The continued benchmarking of devices is of particular interest to Lees. “When FTF is over, we’re planning to do more testing over longer periods and more widely varying duty cycles with the current line-up,” he wrote. That’ll include some lower-power 8-bitters where he doesn’t expect any Coremark upsets, “as well a number of other ARM MCU products from different vendors, looking mainly at parts that approach 100uA/MHz active current, rather than the mainstream which are above 150uA/MHz and as high as 800uA/MHz (eg some Stellaris parts).”
Going back to the fairness of the demo test, he added that in converting from Coremark/mA, to Coremark/mW energy efficiency, “we were very fair and treated all the contenders as 3.3V nominal products, however, Kinetis L has an operating range of 1.71-3.6V, while TI and Microchip are 2.2V parts, and only Renesas RL78 operates as low as 1.6V.” He’ll also be exploring the effects of duty cycle and voltage range on useable energy efficiency.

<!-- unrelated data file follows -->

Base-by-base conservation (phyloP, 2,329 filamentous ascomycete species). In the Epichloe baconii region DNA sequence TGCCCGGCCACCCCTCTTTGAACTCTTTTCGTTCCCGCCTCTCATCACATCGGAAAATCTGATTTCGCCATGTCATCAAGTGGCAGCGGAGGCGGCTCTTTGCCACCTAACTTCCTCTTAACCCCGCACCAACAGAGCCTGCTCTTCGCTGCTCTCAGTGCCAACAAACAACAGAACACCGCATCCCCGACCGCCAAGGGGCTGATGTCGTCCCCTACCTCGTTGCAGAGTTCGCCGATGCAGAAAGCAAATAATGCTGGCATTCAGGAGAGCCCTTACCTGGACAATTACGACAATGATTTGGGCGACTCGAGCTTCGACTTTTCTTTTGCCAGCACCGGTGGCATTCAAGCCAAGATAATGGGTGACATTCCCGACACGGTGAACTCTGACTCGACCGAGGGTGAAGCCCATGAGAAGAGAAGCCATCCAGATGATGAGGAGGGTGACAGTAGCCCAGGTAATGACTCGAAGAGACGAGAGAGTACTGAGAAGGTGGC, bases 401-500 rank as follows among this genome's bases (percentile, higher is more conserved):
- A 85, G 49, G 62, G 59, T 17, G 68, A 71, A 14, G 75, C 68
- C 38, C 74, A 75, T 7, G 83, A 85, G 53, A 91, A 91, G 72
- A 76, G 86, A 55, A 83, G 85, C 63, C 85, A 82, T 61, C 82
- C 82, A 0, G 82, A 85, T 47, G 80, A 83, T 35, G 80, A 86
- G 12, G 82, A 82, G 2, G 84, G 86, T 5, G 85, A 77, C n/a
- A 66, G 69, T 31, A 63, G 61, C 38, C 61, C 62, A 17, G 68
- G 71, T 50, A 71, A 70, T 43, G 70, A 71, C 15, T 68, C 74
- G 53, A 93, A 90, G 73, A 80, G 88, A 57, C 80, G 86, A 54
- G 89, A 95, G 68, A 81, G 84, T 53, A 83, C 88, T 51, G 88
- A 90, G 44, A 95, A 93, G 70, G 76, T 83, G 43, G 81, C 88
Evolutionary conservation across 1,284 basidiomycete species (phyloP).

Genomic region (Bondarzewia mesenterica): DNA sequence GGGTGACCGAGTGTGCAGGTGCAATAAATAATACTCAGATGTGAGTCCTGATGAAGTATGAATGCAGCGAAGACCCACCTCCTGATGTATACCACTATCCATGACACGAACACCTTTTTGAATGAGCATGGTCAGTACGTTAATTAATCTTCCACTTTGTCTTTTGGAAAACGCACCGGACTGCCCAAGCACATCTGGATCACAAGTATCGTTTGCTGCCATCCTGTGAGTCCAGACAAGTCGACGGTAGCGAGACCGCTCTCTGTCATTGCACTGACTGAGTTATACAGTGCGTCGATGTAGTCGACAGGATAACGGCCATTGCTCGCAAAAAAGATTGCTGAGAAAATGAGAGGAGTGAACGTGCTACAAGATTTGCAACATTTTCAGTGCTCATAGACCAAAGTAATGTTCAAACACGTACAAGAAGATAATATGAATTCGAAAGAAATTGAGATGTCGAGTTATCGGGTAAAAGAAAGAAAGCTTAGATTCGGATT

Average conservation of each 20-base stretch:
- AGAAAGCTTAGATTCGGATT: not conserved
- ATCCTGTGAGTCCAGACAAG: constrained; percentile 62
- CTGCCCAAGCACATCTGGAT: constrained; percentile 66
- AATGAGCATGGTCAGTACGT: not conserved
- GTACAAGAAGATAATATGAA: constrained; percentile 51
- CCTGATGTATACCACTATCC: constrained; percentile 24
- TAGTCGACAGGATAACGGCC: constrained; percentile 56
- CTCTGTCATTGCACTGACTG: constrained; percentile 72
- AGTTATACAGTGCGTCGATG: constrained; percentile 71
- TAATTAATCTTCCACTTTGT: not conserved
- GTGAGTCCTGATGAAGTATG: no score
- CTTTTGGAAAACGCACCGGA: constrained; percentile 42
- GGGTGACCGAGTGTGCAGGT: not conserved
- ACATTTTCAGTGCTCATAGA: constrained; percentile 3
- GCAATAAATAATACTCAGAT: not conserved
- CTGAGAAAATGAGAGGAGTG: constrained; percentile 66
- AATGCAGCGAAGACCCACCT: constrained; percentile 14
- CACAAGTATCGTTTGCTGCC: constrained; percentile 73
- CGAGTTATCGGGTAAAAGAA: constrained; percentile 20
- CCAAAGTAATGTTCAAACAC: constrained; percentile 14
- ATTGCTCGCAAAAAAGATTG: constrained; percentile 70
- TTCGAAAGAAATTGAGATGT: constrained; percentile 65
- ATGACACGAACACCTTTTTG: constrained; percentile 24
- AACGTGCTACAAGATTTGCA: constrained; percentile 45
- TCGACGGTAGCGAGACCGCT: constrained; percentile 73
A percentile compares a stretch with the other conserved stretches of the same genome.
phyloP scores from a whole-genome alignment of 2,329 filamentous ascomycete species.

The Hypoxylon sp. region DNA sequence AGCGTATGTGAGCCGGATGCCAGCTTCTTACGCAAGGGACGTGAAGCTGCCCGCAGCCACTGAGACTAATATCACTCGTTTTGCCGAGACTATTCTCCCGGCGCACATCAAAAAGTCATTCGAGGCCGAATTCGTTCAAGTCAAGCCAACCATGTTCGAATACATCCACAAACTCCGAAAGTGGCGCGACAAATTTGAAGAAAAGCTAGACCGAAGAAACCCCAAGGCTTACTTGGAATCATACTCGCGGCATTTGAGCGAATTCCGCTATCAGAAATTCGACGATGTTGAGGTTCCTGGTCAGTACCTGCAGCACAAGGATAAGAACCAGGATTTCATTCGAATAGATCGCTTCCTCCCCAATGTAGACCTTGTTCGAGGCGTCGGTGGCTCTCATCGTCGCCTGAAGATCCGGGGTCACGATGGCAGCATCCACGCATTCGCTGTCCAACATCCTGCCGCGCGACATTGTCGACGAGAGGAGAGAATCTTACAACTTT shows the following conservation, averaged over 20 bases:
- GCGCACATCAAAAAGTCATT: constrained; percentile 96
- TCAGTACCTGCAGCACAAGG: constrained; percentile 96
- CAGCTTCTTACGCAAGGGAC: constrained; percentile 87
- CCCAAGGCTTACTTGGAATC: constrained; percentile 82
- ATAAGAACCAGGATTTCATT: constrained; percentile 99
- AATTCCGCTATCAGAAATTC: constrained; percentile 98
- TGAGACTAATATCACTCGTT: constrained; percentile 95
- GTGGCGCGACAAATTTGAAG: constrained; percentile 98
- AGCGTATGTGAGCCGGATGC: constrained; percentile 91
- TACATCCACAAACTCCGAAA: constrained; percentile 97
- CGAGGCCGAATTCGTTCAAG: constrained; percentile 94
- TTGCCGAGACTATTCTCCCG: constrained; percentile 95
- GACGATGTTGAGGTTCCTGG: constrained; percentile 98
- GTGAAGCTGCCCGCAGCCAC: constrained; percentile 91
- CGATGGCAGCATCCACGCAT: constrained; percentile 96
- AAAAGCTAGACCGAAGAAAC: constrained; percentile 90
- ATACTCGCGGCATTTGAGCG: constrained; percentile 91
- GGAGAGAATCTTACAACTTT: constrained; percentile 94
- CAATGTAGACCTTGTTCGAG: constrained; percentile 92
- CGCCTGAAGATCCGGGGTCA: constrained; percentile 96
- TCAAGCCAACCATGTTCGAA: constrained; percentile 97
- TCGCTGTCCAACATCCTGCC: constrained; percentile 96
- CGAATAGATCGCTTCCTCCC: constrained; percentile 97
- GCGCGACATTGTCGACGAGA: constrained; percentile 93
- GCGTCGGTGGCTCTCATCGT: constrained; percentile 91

Again, these are focused on the core, but Lees noted that Kinetis L also has independently operating peripherals while processor, main flash and RAM, as well as DMA and bus can all be in low power states. “The peripherals have an active cross bar matrix to allow cross functionality and I/O operation even while in sleep modes, and so can monitor and perform tasks while in these low power states, further increasing battery life. This functionality of course is beyond the scope of today’s benchmarking activities, which are all targeted at core/software performance.In truth, stats and demos are interesting, and a good guide, but not the true figure of merit for a given user or application. Ecosystems, IDEs, time to market, users’ experience with a device, a line, word of mouth, a company''s reputation for support, and many other parameter go into a final decision.
In the meantime, what’s your take on the demo? See the above accompanying video here also.